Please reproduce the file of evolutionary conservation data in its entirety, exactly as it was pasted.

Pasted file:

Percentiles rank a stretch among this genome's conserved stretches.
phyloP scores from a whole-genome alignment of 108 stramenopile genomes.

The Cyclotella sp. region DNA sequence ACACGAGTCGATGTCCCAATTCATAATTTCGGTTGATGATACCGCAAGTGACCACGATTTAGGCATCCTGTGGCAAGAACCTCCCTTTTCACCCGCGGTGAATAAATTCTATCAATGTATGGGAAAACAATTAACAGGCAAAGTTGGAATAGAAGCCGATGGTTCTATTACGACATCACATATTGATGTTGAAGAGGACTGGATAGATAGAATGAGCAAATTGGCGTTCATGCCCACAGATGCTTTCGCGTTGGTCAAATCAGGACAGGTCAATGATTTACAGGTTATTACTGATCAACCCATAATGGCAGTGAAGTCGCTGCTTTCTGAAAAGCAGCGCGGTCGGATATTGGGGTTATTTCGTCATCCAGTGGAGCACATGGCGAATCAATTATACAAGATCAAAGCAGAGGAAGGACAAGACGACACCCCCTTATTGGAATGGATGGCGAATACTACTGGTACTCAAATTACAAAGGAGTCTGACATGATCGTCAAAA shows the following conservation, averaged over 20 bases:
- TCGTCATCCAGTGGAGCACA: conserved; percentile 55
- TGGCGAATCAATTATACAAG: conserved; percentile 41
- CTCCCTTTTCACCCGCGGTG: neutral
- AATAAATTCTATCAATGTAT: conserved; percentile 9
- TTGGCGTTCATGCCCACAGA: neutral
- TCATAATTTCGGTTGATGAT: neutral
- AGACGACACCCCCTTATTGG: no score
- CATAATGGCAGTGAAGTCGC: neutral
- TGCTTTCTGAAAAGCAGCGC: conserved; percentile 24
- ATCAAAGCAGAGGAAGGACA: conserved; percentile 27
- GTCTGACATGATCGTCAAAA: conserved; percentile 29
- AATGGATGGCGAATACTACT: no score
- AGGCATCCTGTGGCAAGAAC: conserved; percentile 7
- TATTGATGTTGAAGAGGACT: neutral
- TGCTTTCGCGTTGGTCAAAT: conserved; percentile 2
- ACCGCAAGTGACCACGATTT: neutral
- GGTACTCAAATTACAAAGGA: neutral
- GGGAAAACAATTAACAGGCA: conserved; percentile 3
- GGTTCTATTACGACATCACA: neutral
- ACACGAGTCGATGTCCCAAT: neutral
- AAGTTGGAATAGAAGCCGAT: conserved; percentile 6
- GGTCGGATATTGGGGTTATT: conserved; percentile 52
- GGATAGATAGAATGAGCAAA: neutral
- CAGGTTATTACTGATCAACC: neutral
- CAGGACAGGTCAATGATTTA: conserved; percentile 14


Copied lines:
Percentiles rank a stretch among this genome's conserved stretches.
phyloP scores from a whole-genome alignment of 108 stramenopile genomes.

The Cyclotella sp. region DNA sequence ACACGAGTCGATGTCCCAATTCATAATTTCGGTTGATGATACCGCAAGTGACCACGATTTAGGCATCCTGTGGCAAGAACCTCCCTTTTCACCCGCGGTGAATAAATTCTATCAATGTATGGGAAAACAATTAACAGGCAAAGTTGGAATAGAAGCCGATGGTTCTATTACGACATCACATATTGATGTTGAAGAGGACTGGATAGATAGAATGAGCAAATTGGCGTTCATGCCCACAGATGCTTTCGCGTTGGTCAAATCAGGACAGGTCAATGATTTACAGGTTATTACTGATCAACCCATAATGGCAGTGAAGTCGCTGCTTTCTGAAAAGCAGCGCGGTCGGATATTGGGGTTATTTCGTCATCCAGTGGAGCACATGGCGAATCAATTATACAAGATCAAAGCAGAGGAAGGACAAGACGACACCCCCTTATTGGAATGGATGGCGAATACTACTGGTACTCAAATTACAAAGGAGTCTGACATGATCGTCAAAA shows the following conservation, averaged over 20 bases:
- TCGTCATCCAGTGGAGCACA: conserved; percentile 55
- TGGCGAATCAATTATACAAG: conserved; percentile 41
- CTCCCTTTTCACCCGCGGTG: neutral
- AATAAATTCTATCAATGTAT: conserved; percentile 9
- TTGGCGTTCATGCCCACAGA: neutral
- TCATAATTTCGGTTGATGAT: neutral
- AGACGACACCCCCTTATTGG: no score
- CATAATGGCAGTGAAGTCGC: neutral
- TGCTTTCTGAAAAGCAGCGC: conserved; percentile 24
- ATCAAAGCAGAGGAAGGACA: conserved; percentile 27
- GTCTGACATGATCGTCAAAA: conserved; percentile 29
- AATGGATGGCGAATACTACT: no score
- AGGCATCCTGTGGCAAGAAC: conserved; percentile 7
- TATTGATGTTGAAGAGGACT: neutral
- TGCTTTCGCGTTGGTCAAAT: conserved; percentile 2
- ACCGCAAGTGACCACGATTT: neutral
- GGTACTCAAATTACAAAGGA: neutral
- GGGAAAACAATTAACAGGCA: conserved; percentile 3
- GGTTCTATTACGACATCACA: neutral
- ACACGAGTCGATGTCCCAAT: neutral
- AAGTTGGAATAGAAGCCGAT: conserved; percentile 6
- GGTCGGATATTGGGGTTATT: conserved; percentile 52
- GGATAGATAGAATGAGCAAA: neutral
- CAGGTTATTACTGATCAACC: neutral
- CAGGACAGGTCAATGATTTA: conserved; percentile 14